Pygmalion and Galatea

Auguste Rodin French

On view at The Met Fifth Avenue in Gallery 800

According to classical mythology, the sculptor Pygmalion so desired a marble woman he had carved that Venus, the goddess of love, granted her life. Rodin depicts the statue of Galatea quickening at the sculptor’s touch, her glowing body emerging from unfinished stone. Yet this Pygmalion is not the handsome youth of tradition, but rather a stocky, bearded man resembling Rodin, whose name is prominently inscribed next to the mythical sculptor’s on the side of the base. In his quest to endow his figures with living force, Rodin regarded himself as a modern Pygmalion.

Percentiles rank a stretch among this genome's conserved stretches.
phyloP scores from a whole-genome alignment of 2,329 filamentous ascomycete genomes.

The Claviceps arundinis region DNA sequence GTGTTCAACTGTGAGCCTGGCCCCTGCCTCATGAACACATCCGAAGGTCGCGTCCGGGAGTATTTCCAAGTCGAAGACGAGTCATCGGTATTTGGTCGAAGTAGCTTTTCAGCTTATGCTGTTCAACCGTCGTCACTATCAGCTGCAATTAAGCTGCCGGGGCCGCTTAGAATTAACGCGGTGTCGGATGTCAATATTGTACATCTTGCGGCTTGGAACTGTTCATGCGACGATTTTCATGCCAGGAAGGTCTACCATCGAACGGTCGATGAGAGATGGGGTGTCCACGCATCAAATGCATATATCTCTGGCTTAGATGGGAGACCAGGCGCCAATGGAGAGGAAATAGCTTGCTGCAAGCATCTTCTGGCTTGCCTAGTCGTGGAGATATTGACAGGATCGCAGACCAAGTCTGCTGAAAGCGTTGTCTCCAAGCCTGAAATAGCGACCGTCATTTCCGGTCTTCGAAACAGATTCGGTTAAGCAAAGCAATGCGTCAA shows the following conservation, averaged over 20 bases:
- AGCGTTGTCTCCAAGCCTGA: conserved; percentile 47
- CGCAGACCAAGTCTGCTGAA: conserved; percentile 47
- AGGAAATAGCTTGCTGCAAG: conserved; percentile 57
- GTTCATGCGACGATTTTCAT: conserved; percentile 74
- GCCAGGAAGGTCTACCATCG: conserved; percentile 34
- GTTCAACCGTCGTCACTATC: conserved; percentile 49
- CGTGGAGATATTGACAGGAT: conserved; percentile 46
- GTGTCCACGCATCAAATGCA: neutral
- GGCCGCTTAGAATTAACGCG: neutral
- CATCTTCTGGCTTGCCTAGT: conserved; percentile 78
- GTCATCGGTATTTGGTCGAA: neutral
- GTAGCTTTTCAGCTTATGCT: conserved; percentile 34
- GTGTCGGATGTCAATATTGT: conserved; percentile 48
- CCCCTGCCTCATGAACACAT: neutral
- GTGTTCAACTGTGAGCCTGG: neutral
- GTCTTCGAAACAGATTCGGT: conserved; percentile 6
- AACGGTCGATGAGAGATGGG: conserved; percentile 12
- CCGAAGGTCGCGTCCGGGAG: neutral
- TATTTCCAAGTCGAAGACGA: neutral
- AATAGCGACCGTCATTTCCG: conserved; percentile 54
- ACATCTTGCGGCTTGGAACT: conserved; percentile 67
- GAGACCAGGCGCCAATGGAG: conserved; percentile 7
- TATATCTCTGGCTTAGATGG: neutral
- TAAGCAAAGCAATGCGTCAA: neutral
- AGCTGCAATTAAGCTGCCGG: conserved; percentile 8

Pygmalion and Galatea is one of six Rodin marbles that came to The Met in 1910 through Thomas Fortune Ryan.

Pygmalion and Galatea, Auguste Rodin (French, Paris 1840–1917 Meudon), Marble, French

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